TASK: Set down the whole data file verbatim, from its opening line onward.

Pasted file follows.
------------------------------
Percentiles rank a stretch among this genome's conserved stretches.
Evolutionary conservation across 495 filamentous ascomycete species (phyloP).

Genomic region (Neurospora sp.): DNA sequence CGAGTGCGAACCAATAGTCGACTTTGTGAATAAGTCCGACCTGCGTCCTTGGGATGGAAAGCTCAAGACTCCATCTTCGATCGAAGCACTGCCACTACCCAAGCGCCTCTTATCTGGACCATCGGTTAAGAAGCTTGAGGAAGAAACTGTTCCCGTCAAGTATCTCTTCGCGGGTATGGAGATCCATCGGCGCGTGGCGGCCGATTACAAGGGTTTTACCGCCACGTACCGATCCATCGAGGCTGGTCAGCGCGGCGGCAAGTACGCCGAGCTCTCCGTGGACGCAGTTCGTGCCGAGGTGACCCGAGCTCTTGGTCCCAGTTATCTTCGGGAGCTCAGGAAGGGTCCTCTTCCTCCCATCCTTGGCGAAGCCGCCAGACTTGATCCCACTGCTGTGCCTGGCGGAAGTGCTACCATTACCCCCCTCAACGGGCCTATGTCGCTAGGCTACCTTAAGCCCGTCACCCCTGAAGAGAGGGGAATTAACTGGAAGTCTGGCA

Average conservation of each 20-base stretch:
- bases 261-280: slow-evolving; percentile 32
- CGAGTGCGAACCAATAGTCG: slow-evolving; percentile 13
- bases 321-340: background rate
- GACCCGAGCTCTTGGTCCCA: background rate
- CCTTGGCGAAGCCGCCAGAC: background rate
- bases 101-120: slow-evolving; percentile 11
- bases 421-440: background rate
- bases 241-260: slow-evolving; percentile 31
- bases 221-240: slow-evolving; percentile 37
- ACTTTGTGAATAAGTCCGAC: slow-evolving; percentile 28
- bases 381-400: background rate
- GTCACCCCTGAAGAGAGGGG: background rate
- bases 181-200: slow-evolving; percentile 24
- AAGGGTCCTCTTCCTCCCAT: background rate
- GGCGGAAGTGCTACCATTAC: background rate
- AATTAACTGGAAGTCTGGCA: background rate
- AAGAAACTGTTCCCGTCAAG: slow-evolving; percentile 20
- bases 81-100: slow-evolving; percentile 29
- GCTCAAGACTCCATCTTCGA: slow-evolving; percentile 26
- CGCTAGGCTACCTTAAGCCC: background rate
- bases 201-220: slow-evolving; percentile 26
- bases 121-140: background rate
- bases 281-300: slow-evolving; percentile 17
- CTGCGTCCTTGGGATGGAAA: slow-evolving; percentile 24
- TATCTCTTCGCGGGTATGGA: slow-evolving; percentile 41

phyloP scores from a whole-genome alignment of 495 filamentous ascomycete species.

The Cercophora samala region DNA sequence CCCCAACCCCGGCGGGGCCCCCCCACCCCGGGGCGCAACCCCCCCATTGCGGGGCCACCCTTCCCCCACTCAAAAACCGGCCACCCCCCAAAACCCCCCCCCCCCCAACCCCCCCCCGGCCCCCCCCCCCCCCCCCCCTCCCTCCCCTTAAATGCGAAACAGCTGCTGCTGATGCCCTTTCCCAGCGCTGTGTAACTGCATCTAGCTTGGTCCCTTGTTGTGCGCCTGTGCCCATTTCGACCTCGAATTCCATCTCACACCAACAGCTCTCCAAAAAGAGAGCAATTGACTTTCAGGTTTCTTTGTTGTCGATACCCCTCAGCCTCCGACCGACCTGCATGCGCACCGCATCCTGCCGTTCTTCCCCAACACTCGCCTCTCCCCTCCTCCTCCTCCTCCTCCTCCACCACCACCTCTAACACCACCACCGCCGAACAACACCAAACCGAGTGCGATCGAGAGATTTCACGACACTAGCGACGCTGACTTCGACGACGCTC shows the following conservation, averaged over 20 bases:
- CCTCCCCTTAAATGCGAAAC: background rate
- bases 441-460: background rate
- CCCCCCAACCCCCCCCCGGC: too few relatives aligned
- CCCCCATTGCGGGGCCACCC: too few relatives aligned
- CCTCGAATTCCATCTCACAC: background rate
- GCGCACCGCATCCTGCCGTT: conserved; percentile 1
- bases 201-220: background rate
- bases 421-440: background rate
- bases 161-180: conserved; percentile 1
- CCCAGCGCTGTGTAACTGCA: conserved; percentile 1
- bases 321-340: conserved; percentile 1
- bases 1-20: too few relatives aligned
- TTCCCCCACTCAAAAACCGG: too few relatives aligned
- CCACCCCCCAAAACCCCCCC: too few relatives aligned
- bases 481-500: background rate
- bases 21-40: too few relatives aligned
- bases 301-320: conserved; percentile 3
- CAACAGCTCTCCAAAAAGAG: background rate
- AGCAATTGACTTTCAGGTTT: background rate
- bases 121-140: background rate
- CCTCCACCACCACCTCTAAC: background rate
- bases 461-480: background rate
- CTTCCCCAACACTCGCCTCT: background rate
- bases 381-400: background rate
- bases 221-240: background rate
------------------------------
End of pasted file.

Percentiles rank a stretch among this genome's conserved stretches.
Evolutionary conservation across 495 filamentous ascomycete species (phyloP).

Genomic region (Neurospora sp.): DNA sequence CGAGTGCGAACCAATAGTCGACTTTGTGAATAAGTCCGACCTGCGTCCTTGGGATGGAAAGCTCAAGACTCCATCTTCGATCGAAGCACTGCCACTACCCAAGCGCCTCTTATCTGGACCATCGGTTAAGAAGCTTGAGGAAGAAACTGTTCCCGTCAAGTATCTCTTCGCGGGTATGGAGATCCATCGGCGCGTGGCGGCCGATTACAAGGGTTTTACCGCCACGTACCGATCCATCGAGGCTGGTCAGCGCGGCGGCAAGTACGCCGAGCTCTCCGTGGACGCAGTTCGTGCCGAGGTGACCCGAGCTCTTGGTCCCAGTTATCTTCGGGAGCTCAGGAAGGGTCCTCTTCCTCCCATCCTTGGCGAAGCCGCCAGACTTGATCCCACTGCTGTGCCTGGCGGAAGTGCTACCATTACCCCCCTCAACGGGCCTATGTCGCTAGGCTACCTTAAGCCCGTCACCCCTGAAGAGAGGGGAATTAACTGGAAGTCTGGCA

Average conservation of each 20-base stretch:
- bases 261-280: slow-evolving; percentile 32
- CGAGTGCGAACCAATAGTCG: slow-evolving; percentile 13
- bases 321-340: background rate
- GACCCGAGCTCTTGGTCCCA: background rate
- CCTTGGCGAAGCCGCCAGAC: background rate
- bases 101-120: slow-evolving; percentile 11
- bases 421-440: background rate
- bases 241-260: slow-evolving; percentile 31
- bases 221-240: slow-evolving; percentile 37
- ACTTTGTGAATAAGTCCGAC: slow-evolving; percentile 28
- bases 381-400: background rate
- GTCACCCCTGAAGAGAGGGG: background rate
- bases 181-200: slow-evolving; percentile 24
- AAGGGTCCTCTTCCTCCCAT: background rate
- GGCGGAAGTGCTACCATTAC: background rate
- AATTAACTGGAAGTCTGGCA: background rate
- AAGAAACTGTTCCCGTCAAG: slow-evolving; percentile 20
- bases 81-100: slow-evolving; percentile 29
- GCTCAAGACTCCATCTTCGA: slow-evolving; percentile 26
- CGCTAGGCTACCTTAAGCCC: background rate
- bases 201-220: slow-evolving; percentile 26
- bases 121-140: background rate
- bases 281-300: slow-evolving; percentile 17
- CTGCGTCCTTGGGATGGAAA: slow-evolving; percentile 24
- TATCTCTTCGCGGGTATGGA: slow-evolving; percentile 41

phyloP scores from a whole-genome alignment of 495 filamentous ascomycete species.

The Cercophora samala region DNA sequence CCCCAACCCCGGCGGGGCCCCCCCACCCCGGGGCGCAACCCCCCCATTGCGGGGCCACCCTTCCCCCACTCAAAAACCGGCCACCCCCCAAAACCCCCCCCCCCCCAACCCCCCCCCGGCCCCCCCCCCCCCCCCCCCTCCCTCCCCTTAAATGCGAAACAGCTGCTGCTGATGCCCTTTCCCAGCGCTGTGTAACTGCATCTAGCTTGGTCCCTTGTTGTGCGCCTGTGCCCATTTCGACCTCGAATTCCATCTCACACCAACAGCTCTCCAAAAAGAGAGCAATTGACTTTCAGGTTTCTTTGTTGTCGATACCCCTCAGCCTCCGACCGACCTGCATGCGCACCGCATCCTGCCGTTCTTCCCCAACACTCGCCTCTCCCCTCCTCCTCCTCCTCCTCCTCCACCACCACCTCTAACACCACCACCGCCGAACAACACCAAACCGAGTGCGATCGAGAGATTTCACGACACTAGCGACGCTGACTTCGACGACGCTC shows the following conservation, averaged over 20 bases:
- CCTCCCCTTAAATGCGAAAC: background rate
- bases 441-460: background rate
- CCCCCCAACCCCCCCCCGGC: too few relatives aligned
- CCCCCATTGCGGGGCCACCC: too few relatives aligned
- CCTCGAATTCCATCTCACAC: background rate
- GCGCACCGCATCCTGCCGTT: conserved; percentile 1
- bases 201-220: background rate
- bases 421-440: background rate
- bases 161-180: conserved; percentile 1
- CCCAGCGCTGTGTAACTGCA: conserved; percentile 1
- bases 321-340: conserved; percentile 1
- bases 1-20: too few relatives aligned
- TTCCCCCACTCAAAAACCGG: too few relatives aligned
- CCACCCCCCAAAACCCCCCC: too few relatives aligned
- bases 481-500: background rate
- bases 21-40: too few relatives aligned
- bases 301-320: conserved; percentile 3
- CAACAGCTCTCCAAAAAGAG: background rate
- AGCAATTGACTTTCAGGTTT: background rate
- bases 121-140: background rate
- CCTCCACCACCACCTCTAAC: background rate
- bases 461-480: background rate
- CTTCCCCAACACTCGCCTCT: background rate
- bases 381-400: background rate
- bases 221-240: background rate